" Although I really wasn't a fan of the main character I enjoyed the story over all. The author has a very good way of keeping you interested. "

  • 5 out of 55 out of 55 out of 55 out of 55 out of 5 Debbie | 10/2/2012

    " The best book I have read in a very long time. Beautifully written. "

  • 4 out of 54 out of 54 out of 54 out of 54 out of 5 Poodytat | 9/19/2012

    " Better than I thought it would be. "

  • 5 out of 55 out of 55 out of 55 out of 55 out of 5 Verna Seal | 5/15/2012

    " Beautifully written, thought-provoking, loved the characters. Loved it! "

  • 5 out of 55 out of 55 out of 55 out of 55 out of 5 Lindsey | 3/4/2012

    " This is a great book about a photographer during the Vietnam War. It was a touching story and makes you feel like you are there with her. "

  • 4 out of 54 out of 54 out of 54 out of 54 out of 5 Aldona | 2/17/2012

    " I loved this book. It was great to read now as I vividly remember the Vietnam War and how unearthly it all seemed. This book takes you right into the action and forces you to breathe the air and care and even long for the pho soup on the corner stand. "

  • 2 out of 52 out of 52 out of 52 out of 52 out of 5 Sharlene | 5/20/2011

    " a cross between a book documenting the vietnam experience for a woman photographer, and a harlequin. "

  • 5 out of 55 out of 55 out of 55 out of 55 out of 5 Elaine | 5/19/2011

    " This was one of the BEST books I've read in a very long time - so good in fact that I've already recommended it to other people. Even if you have no previous knowledge of the Vietnam war, or how it affected individuals, it is a great read. "

  • 4 out of 54 out of 54 out of 54 out of 54 out of 5 Carol | 5/18/2011

    " This book brought the Vietnam War to a personal level. It made me think about the Vietnamese dilemma of who to support and trust. Even after seeing movies about the Vietnam War and reading other books, I learned quite a bit about the war and its people. We should have never been there. "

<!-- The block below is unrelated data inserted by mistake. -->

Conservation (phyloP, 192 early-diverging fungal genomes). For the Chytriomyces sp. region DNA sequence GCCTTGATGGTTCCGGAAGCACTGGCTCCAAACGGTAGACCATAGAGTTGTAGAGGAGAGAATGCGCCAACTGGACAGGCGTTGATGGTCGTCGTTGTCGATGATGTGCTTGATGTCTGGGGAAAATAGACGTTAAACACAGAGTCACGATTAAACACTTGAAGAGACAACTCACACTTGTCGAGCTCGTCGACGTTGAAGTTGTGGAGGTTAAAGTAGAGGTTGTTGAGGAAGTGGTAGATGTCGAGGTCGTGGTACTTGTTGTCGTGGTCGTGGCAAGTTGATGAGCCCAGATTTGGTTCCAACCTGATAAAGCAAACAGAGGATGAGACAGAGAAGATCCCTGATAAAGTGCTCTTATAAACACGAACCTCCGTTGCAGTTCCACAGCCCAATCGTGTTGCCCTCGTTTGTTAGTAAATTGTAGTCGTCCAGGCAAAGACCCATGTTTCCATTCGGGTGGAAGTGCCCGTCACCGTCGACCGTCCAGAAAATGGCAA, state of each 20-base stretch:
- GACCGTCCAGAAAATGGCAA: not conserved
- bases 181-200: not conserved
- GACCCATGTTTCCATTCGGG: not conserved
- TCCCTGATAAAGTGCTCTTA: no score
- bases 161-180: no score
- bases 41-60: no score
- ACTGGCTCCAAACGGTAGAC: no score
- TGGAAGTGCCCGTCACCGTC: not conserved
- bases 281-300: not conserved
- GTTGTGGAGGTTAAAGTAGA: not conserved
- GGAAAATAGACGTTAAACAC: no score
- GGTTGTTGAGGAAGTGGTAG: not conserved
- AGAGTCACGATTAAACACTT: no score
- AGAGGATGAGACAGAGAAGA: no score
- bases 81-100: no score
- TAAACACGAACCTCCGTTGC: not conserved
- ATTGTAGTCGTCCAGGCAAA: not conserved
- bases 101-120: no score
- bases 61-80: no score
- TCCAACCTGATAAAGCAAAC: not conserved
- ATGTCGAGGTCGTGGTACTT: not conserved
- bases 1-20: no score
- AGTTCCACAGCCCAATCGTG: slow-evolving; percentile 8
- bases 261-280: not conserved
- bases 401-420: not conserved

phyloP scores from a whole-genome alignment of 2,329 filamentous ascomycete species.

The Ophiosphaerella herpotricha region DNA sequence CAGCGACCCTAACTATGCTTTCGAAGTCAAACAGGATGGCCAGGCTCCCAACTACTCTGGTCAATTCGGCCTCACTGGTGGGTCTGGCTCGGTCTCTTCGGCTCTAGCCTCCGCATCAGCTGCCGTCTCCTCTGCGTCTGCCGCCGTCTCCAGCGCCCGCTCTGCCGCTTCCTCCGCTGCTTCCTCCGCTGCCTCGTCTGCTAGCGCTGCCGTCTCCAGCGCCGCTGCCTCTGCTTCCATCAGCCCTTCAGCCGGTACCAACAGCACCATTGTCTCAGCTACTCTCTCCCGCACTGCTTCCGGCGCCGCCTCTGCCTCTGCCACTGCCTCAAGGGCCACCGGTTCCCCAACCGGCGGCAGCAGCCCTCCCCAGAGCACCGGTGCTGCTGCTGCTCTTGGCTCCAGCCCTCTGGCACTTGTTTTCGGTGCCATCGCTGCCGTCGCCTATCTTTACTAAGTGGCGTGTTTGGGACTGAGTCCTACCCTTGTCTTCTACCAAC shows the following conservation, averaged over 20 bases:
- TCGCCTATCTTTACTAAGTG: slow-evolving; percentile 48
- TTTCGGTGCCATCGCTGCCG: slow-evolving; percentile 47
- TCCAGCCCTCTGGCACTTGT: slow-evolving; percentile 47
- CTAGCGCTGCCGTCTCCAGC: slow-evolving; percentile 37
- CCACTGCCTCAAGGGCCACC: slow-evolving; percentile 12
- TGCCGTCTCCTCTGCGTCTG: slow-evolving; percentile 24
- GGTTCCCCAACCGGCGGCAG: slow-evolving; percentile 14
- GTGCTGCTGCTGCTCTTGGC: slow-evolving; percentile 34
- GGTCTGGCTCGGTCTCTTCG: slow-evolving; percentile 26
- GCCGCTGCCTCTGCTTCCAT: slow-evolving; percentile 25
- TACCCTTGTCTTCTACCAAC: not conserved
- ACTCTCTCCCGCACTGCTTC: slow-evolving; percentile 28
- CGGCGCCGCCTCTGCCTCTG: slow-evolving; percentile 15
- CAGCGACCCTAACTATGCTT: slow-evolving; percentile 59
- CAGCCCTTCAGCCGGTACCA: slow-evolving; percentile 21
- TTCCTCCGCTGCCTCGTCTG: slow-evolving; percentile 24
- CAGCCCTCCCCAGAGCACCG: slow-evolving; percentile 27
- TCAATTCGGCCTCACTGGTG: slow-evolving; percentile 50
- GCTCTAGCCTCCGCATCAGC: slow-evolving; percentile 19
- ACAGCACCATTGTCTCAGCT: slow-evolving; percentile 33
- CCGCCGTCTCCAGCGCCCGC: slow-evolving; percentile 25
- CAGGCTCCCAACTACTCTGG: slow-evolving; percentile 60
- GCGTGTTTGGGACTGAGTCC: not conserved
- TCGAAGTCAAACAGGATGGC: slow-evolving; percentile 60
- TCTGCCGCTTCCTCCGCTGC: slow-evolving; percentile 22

• 4 out of 54 out of 54 out of 54 out of 54 out of 5 Catherine | 5/16/2011

    " Creative, engrossing. Very well written. "

  • 4 out of 54 out of 54 out of 54 out of 54 out of 5 Terry | 5/12/2011

    " Finally now have a better understanding of the war in Vietnam. I liked the story and the characters, otherwise could not have kept going through some graphic gory details. "

  • 4 out of 54 out of 54 out of 54 out of 54 out of 5 Pbradshaw | 5/10/2011

    " Really enjoyed this book. It takes place during the time of the Vietnam war. It's about a female journalist and how she is treated during those times when females in this profession were rare and all that she saw and lived during these sad times. Again, a must read. "

  • 4 out of 54 out of 54 out of 54 out of 54 out of 5 Linda | 5/9/2011

    " I loved it. The characters were solid. The setting was great. I loved Helen and her increasing addiction to the war. "

  • 4 out of 54 out of 54 out of 54 out of 54 out of 5 Mark | 5/9/2011

    " Very, very well done. The descriptions are so acute you would think the author was there as a war photographer. Highly recommended. "

  • 2 out of 52 out of 52 out of 52 out of 52 out of 5 Jennifer | 5/8/2011

    " I tried, but really did not love it. Maybe I'm just really tired of the strong woman falling in love in a dramatically, life changing way in a half a page. I thought the characters needed a lot more development. "

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About the Author
Author Tatjana Soli

Tatjana Soli, born in Salzburg, Austria, and a graduate of Stanford, is an American novelist and short story writer. Her novels have won such awards as the James Tait Black Memorial Prize, made the short list for the Los Angeles Book Prize, and made the list of New York Times Notable Books. Her stories have appeared in StoryQuarterly, Confrontation, Gulf Coast, and other publications. Her work has twice been listed in the 100 Distinguished Stories in Best American Short Stories.

About the Narrator

Kirsten Potter, who graduated with highest honors from Boston University, has narrated numerous audiobooks and has performed for television and in theaters across the country. She has won several awards, including eleven AudioFile Earphones Awards, and been a three-time finalist for the prestigious Audie Award for best narration. Her work has been recognized by the National Foundation for Advancement in the Arts and by AudioFile magazine, among many others.